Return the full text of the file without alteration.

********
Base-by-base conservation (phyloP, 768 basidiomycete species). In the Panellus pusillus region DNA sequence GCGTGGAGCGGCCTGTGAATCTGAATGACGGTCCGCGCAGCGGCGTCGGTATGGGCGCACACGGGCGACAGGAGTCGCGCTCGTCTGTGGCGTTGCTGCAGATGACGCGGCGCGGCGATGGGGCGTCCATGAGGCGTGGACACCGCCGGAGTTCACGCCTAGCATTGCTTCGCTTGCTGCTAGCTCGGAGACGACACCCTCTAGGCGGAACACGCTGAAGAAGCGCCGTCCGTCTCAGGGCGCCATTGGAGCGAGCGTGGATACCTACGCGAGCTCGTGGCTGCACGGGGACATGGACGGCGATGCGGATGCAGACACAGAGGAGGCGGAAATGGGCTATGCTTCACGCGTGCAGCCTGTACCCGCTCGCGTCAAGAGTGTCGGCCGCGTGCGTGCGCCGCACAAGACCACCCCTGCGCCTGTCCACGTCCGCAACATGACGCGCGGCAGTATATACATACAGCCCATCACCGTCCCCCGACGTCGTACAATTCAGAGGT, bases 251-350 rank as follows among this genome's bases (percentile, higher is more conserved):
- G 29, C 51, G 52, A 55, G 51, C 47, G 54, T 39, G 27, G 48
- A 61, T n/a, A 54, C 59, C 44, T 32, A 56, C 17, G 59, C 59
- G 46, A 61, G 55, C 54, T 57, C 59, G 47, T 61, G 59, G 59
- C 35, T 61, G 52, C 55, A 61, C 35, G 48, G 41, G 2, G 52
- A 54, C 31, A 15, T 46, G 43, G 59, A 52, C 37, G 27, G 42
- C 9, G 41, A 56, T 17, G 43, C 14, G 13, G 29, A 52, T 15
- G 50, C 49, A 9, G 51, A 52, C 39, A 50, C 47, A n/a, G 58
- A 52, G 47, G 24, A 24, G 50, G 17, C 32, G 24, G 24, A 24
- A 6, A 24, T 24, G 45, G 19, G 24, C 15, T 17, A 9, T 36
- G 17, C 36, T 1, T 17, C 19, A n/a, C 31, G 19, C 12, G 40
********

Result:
Base-by-base conservation (phyloP, 768 basidiomycete species). In the Panellus pusillus region DNA sequence GCGTGGAGCGGCCTGTGAATCTGAATGACGGTCCGCGCAGCGGCGTCGGTATGGGCGCACACGGGCGACAGGAGTCGCGCTCGTCTGTGGCGTTGCTGCAGATGACGCGGCGCGGCGATGGGGCGTCCATGAGGCGTGGACACCGCCGGAGTTCACGCCTAGCATTGCTTCGCTTGCTGCTAGCTCGGAGACGACACCCTCTAGGCGGAACACGCTGAAGAAGCGCCGTCCGTCTCAGGGCGCCATTGGAGCGAGCGTGGATACCTACGCGAGCTCGTGGCTGCACGGGGACATGGACGGCGATGCGGATGCAGACACAGAGGAGGCGGAAATGGGCTATGCTTCACGCGTGCAGCCTGTACCCGCTCGCGTCAAGAGTGTCGGCCGCGTGCGTGCGCCGCACAAGACCACCCCTGCGCCTGTCCACGTCCGCAACATGACGCGCGGCAGTATATACATACAGCCCATCACCGTCCCCCGACGTCGTACAATTCAGAGGT, bases 251-350 rank as follows among this genome's bases (percentile, higher is more conserved):
- G 29, C 51, G 52, A 55, G 51, C 47, G 54, T 39, G 27, G 48
- A 61, T n/a, A 54, C 59, C 44, T 32, A 56, C 17, G 59, C 59
- G 46, A 61, G 55, C 54, T 57, C 59, G 47, T 61, G 59, G 59
- C 35, T 61, G 52, C 55, A 61, C 35, G 48, G 41, G 2, G 52
- A 54, C 31, A 15, T 46, G 43, G 59, A 52, C 37, G 27, G 42
- C 9, G 41, A 56, T 17, G 43, C 14, G 13, G 29, A 52, T 15
- G 50, C 49, A 9, G 51, A 52, C 39, A 50, C 47, A n/a, G 58
- A 52, G 47, G 24, A 24, G 50, G 17, C 32, G 24, G 24, A 24
- A 6, A 24, T 24, G 45, G 19, G 24, C 15, T 17, A 9, T 36
- G 17, C 36, T 1, T 17, C 19, A n/a, C 31, G 19, C 12, G 40